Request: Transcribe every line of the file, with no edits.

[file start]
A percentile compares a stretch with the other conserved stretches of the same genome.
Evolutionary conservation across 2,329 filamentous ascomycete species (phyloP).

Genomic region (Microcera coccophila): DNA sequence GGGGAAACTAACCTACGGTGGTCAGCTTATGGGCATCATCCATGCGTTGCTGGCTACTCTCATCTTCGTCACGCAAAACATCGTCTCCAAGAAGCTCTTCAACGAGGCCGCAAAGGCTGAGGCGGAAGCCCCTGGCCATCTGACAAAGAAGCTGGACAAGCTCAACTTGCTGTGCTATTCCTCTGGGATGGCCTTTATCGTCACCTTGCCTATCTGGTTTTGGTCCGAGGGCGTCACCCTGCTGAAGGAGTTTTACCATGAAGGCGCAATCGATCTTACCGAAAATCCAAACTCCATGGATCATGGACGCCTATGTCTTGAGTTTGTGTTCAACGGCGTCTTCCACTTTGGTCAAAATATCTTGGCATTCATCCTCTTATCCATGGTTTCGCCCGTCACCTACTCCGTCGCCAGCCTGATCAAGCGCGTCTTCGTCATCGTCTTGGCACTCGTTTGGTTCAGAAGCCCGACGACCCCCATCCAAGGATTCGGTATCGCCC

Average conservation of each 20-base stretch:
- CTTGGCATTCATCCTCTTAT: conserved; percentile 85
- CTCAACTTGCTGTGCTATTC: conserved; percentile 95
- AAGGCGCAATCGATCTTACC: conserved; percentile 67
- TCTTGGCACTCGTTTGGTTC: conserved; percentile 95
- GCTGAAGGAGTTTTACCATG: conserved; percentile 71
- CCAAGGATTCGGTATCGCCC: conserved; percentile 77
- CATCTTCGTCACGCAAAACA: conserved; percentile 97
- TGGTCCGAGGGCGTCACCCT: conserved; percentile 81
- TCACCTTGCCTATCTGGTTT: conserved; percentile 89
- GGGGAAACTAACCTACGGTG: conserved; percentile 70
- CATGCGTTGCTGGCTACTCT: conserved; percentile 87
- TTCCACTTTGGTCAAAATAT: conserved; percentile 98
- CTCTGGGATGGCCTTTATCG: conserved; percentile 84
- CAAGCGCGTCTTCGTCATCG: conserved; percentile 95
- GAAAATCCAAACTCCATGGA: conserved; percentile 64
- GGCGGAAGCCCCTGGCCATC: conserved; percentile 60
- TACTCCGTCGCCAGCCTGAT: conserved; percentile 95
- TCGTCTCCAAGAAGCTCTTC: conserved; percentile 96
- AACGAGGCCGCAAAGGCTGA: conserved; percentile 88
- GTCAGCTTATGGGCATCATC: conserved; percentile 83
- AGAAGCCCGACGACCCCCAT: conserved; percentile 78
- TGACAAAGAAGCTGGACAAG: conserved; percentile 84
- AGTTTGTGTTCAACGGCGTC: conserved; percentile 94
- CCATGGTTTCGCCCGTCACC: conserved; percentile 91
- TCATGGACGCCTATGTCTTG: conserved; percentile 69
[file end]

A percentile compares a stretch with the other conserved stretches of the same genome.
Evolutionary conservation across 2,329 filamentous ascomycete species (phyloP).

Genomic region (Microcera coccophila): DNA sequence GGGGAAACTAACCTACGGTGGTCAGCTTATGGGCATCATCCATGCGTTGCTGGCTACTCTCATCTTCGTCACGCAAAACATCGTCTCCAAGAAGCTCTTCAACGAGGCCGCAAAGGCTGAGGCGGAAGCCCCTGGCCATCTGACAAAGAAGCTGGACAAGCTCAACTTGCTGTGCTATTCCTCTGGGATGGCCTTTATCGTCACCTTGCCTATCTGGTTTTGGTCCGAGGGCGTCACCCTGCTGAAGGAGTTTTACCATGAAGGCGCAATCGATCTTACCGAAAATCCAAACTCCATGGATCATGGACGCCTATGTCTTGAGTTTGTGTTCAACGGCGTCTTCCACTTTGGTCAAAATATCTTGGCATTCATCCTCTTATCCATGGTTTCGCCCGTCACCTACTCCGTCGCCAGCCTGATCAAGCGCGTCTTCGTCATCGTCTTGGCACTCGTTTGGTTCAGAAGCCCGACGACCCCCATCCAAGGATTCGGTATCGCCC

Average conservation of each 20-base stretch:
- CTTGGCATTCATCCTCTTAT: conserved; percentile 85
- CTCAACTTGCTGTGCTATTC: conserved; percentile 95
- AAGGCGCAATCGATCTTACC: conserved; percentile 67
- TCTTGGCACTCGTTTGGTTC: conserved; percentile 95
- GCTGAAGGAGTTTTACCATG: conserved; percentile 71
- CCAAGGATTCGGTATCGCCC: conserved; percentile 77
- CATCTTCGTCACGCAAAACA: conserved; percentile 97
- TGGTCCGAGGGCGTCACCCT: conserved; percentile 81
- TCACCTTGCCTATCTGGTTT: conserved; percentile 89
- GGGGAAACTAACCTACGGTG: conserved; percentile 70
- CATGCGTTGCTGGCTACTCT: conserved; percentile 87
- TTCCACTTTGGTCAAAATAT: conserved; percentile 98
- CTCTGGGATGGCCTTTATCG: conserved; percentile 84
- CAAGCGCGTCTTCGTCATCG: conserved; percentile 95
- GAAAATCCAAACTCCATGGA: conserved; percentile 64
- GGCGGAAGCCCCTGGCCATC: conserved; percentile 60
- TACTCCGTCGCCAGCCTGAT: conserved; percentile 95
- TCGTCTCCAAGAAGCTCTTC: conserved; percentile 96
- AACGAGGCCGCAAAGGCTGA: conserved; percentile 88
- GTCAGCTTATGGGCATCATC: conserved; percentile 83
- AGAAGCCCGACGACCCCCAT: conserved; percentile 78
- TGACAAAGAAGCTGGACAAG: conserved; percentile 84
- AGTTTGTGTTCAACGGCGTC: conserved; percentile 94
- CCATGGTTTCGCCCGTCACC: conserved; percentile 91
- TCATGGACGCCTATGTCTTG: conserved; percentile 69